Slogans are compact enough to find a spot in the minds of busy people. Detailed and unjaded explanations often require extra space and time.
Popular or not, the latter comprises Eugene Robinson’s job. He peels away the rhetoric surrounding a topic and illuminates realities as a Washington Post columnist. Robinson analyzed the 2008 presidential campaign so well he received the Pulitzer Prize for Commentary last year.
In the midst of another election season — this one, a battle for control of Congress and several state governors’ seats — such a voice of seasoned reason gives people the chance to rethink, if they’re willing.
An August column by Robinson, who will speak next month at Indiana State University, is a good example.
Acknowledging, right at the beginning, that the piece was “a radical break from journalistic convention,” he proceeded to explain that President Obama “is on a genuine winning streak.” Robinson pointed out that Obama’s goal to bring U.S. combat forces home from Iraq was met ahead of schedule (while also listing the lingering thorny complexities of that long war); that General Motors’ financial recovery was under way and it had begun to repay its federal bailout; the BP oil spill had been contained, and the company put up a $20-billion compensation guarantee; and that the president clarified during the mosque-at-Ground-Zero debate that America’s “fight is against terrorists, not against Islam itself.”
Yet, Robinson understands the wave of dissatisfaction pervading the 2010 campaign. Though Obama said in his election night speech that the problems facing the country — including two wars, the Great Recession — might take more than four years to mend, people are still hurting in this “jobless recovery.”
“He was very clear, absolutely, that this is a long-term project,” Robinson said in a telephone interview last week. “But people are impatient, and you can understand why, when unemployment is 9.6 percent [nationally, and 10.1 percent in Indiana].”
Dissatisfaction isn’t a recent campaign phenomenon. It flared in 2006, when Americans voted out a 12-year-long Republican majority in Congress. It continued in 2008, when “the swing was completed to the Democratic side,” as Robinson put it. Two years later, the Democrats and some long-serving Republicans are feeling the unrest through the Tea Party protests.
“I think this volatility is a reflection of the fact that what is really bothering people, what is really wrong with the economy are structural things that are, indeed, going to take some time to fix — easy to appreciate, if you have a job,” Robinson said.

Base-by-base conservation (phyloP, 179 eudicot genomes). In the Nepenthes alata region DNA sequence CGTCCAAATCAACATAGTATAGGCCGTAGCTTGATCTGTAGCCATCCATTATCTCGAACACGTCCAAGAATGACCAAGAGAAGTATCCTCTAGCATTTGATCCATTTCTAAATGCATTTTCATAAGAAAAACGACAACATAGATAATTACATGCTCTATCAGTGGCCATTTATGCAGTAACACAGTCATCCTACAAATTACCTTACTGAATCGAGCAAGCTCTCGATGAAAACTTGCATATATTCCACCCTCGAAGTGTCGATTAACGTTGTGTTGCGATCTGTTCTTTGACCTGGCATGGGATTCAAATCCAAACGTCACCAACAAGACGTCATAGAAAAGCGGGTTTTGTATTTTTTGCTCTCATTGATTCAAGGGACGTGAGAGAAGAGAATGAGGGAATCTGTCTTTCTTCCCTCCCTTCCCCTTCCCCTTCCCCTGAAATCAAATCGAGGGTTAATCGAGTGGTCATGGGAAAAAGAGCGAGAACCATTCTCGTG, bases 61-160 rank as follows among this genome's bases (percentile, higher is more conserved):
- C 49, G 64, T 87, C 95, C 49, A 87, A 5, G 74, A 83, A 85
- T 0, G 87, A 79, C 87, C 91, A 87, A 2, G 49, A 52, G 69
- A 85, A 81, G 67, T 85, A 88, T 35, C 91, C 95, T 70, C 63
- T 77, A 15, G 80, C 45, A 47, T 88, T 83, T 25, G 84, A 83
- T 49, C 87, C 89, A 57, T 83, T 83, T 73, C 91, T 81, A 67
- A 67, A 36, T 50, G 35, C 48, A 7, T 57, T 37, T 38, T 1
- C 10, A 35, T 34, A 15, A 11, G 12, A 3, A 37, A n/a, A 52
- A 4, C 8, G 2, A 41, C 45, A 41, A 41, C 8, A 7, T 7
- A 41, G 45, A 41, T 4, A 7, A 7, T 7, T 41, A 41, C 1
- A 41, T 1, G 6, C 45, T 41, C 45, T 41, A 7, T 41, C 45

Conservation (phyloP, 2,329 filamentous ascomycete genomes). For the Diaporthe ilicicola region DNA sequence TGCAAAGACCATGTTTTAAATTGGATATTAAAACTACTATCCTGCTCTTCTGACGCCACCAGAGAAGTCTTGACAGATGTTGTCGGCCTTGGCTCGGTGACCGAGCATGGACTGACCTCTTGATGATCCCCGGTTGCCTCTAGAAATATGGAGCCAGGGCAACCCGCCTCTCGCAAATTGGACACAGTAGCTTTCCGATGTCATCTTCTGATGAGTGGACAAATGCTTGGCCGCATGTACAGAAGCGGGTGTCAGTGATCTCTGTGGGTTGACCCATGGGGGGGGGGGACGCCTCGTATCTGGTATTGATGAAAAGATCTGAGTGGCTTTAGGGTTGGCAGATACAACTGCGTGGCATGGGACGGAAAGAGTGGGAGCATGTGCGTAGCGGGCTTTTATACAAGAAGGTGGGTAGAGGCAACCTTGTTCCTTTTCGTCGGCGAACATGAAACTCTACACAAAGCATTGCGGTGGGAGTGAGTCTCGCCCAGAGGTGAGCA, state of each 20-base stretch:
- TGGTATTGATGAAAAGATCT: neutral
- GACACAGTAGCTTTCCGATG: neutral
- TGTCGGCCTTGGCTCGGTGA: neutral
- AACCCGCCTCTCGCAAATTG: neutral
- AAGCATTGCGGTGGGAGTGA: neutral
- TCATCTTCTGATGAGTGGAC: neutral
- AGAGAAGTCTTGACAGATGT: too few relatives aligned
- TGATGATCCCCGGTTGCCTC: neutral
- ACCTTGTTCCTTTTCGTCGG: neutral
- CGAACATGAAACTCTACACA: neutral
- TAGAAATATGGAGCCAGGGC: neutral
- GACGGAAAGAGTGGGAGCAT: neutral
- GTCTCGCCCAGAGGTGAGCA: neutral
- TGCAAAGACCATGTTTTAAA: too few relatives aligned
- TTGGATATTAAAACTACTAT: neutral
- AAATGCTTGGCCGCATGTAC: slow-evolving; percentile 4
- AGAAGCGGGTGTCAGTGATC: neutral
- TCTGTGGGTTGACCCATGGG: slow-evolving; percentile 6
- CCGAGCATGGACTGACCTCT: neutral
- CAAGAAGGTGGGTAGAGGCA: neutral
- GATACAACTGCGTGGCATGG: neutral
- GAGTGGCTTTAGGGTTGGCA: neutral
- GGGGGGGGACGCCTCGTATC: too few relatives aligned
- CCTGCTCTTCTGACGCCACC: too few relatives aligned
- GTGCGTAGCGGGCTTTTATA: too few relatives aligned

As a result, the Republicans could regain Congress, but also emerge quite changed. Some victories by Tea Party-favored candidates in the primaries over established Republicans have forced the party to adjust and accept unorthodox nominees, such as Christine O’Donnell in the race for the U.S. Senate seat in Delaware.
“As for the Republicans, the Tea Party has had a huge impact,” Robinson said, “but it’s basically trying to smooth out the edges of the less experienced, and in some cases more extreme Tea Party candidates who have a habit of saying things that are perceived as outrageous or, in some cases, kind of dumb.”
O’Donnell, the Republican nominee, upset GOP opponent and former Delaware Gov. Mike Castle in last month’s primary, but trails Democrat Chris Coons in the general election polls. She’s received notoriety for telling voters in a campaign ad that she’s “not a witch,” after conceding she’d “dabbled” in witchcraft as a youth. O’Donnell’s deficit in the polls, with just a couple weeks left before the Nov. 2 election, makes her a longshot to win, Robinson predicted.
Another factor in some of the November contests could be the turnout, and Robinson speculated last week that Obama’s political strength could be tested by his ability to encourage African-Americans to vote this time. Robinson, whose book “Disintegration: The Splintering of Black America” was released this month, emphasized that sector of the population is “no longer one-size-fits-all” and is more economically, socially and culturally diverse. But its support for Obama, the nation’s first black president, is an overwhelming 87 percent, according to a Gallup survey quoted in the Washington Post.
Obama’s overall approval rating is 46 percent, similar to that of presidents Reagan and Clinton two years into their first terms.
More so now than in 1994 or 1986, many Americans choose to receive their political information from sources that openly reflect their opinions, rather than traditional news outlets that strive to be unbiased.
“Look at cable television and look at what works,” Robinson said. “Fox News is by far the leader, and it usually leans to the right. MSNBC has gone from being the number 4 cable network to being the number 2 cable network in prime time, and in prime time it typically leans to the left. And CNN, which has made a point of trying to play it down the middle, is having all sorts of ratings problems. So, at least in that medium, preaching to the choir really does work.”
In an atmosphere where network pundits host rallies on the Washington mall, a newspaper columnist such as Robinson (who frequently appears on MSNBC) finds himself or herself peeling away the rhetoric. When asked if he spends an increasing amount of time re-explaining an issue that’s been convoluted on cable TV or the Internet, Robinson answered, “Oh, yeah. Yes, I do, but I guess that’s in part what we’re here for.
“But I do feel that a certain inaccurate or just plain factually wrong view of an issue or an event can take hold,” he added. “And once it takes hold, it can be really difficult to kind of convince people otherwise. But I think that’s just a fact of the media world in which we live right now.”
Mark Bennett can be reached at (812) 231-4377 or firstname.lastname@example.org.